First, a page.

The story of how an eccentric French shop-keeper and amateur film-maker attempted to locate and befriend Banksy, only to have the artist turn the camera back on its owner. The film contains... See full summary »
Chef's Table goes inside the lives and kitchens of six of the world's most renowned international chefs. Each episode focuses on a single chef and their unique look at their lives, talents and passion from their piece of culinary heaven.
In the basement of a Tokyo office building, 85 year old sushi master Jiro Ono works tirelessly in his world renowned restaurant, Sukiyabashi Jiro. As his son Yoshikazu faces the pressures of stepping into his father's shoes and taking over the legendary restaurant, Jiro relentlessly pursues his lifelong quest to create the perfect piece of sushi. Written by
Ideally, the components of sushi should be served at two different temperatures. The rice should be body temperature for best rolling and pressing qualities, and the topping (usually fish) should be room temperature for best flavor. The apprentice preparing the rice places it in an insulated container to keep it at the correct temperature. See more »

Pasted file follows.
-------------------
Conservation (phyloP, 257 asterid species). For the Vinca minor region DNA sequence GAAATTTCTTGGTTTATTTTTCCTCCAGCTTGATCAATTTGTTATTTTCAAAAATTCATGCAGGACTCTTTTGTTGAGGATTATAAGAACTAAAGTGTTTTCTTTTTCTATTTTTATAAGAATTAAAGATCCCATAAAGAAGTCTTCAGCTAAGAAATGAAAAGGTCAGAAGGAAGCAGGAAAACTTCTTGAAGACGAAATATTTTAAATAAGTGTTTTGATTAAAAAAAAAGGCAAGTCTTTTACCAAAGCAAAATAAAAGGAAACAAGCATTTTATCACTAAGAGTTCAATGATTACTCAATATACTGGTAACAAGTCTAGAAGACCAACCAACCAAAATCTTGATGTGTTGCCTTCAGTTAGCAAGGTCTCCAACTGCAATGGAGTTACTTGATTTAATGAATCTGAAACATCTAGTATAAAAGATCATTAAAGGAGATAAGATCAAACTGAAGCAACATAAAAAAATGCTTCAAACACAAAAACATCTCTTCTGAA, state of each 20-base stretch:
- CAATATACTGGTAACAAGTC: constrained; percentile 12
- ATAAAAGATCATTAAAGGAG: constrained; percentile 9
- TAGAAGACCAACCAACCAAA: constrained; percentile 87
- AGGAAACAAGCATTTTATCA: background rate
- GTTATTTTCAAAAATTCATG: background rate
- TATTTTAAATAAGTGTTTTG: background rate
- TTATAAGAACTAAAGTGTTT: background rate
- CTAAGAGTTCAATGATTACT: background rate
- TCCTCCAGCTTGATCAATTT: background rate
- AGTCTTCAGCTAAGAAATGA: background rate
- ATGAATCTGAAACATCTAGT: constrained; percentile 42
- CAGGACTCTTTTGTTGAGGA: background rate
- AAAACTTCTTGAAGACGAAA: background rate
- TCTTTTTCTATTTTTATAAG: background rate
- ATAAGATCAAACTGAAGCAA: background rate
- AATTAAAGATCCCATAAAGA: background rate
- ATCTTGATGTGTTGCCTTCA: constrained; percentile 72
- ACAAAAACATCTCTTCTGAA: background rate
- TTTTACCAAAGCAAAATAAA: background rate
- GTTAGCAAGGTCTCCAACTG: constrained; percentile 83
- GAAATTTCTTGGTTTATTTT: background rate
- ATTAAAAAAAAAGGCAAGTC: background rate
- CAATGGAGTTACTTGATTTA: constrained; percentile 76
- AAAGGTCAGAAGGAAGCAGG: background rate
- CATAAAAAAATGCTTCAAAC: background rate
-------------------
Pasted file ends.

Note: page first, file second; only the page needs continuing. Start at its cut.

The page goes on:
These days the first thing people want is an easy job. Then, they want lots of free time. And then, they want lots of money. But they aren't thinking of building their skills. When you work at a place like Jiro's, you are committing to a trade for life.
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In the Special Thanks section, "The Tsukiji Fish Market" is listed twice. See more »
Sushi lovers will be hypnotized by the 85 year old subject of the documentary Jiro Dreams of Sushi. Jiro has spent his life seeking perfection in sushi preparation, and Michelin agrees that he has come close by awarding him three stars, unprecedented for an octogenarian.
Jiro's restaurant Sukiyabashi Jiro in a Tokyo office building basement has reservations available a month away. He and his heir, Yoshikazu labor all day to buy the best raw fish at the market and sell the best sushi. Nothing less.
The film does a good job tracking the preparation, from picking one out of ten fish at any time to delicately shaping tuna around rice or massaging octopi for 20 minutes before preparation. Buying the best rice is another ritual that has its own rules, and Jiro rules.
Although the documentary can be repetitious, moments of beauty accompany the process such as likening serving sushi to a concert with different moods and tempos.
It might be best to see this film on a full stomach. Otherwise you'll be racing to the nearest Asian bistro. Not a bad thing.
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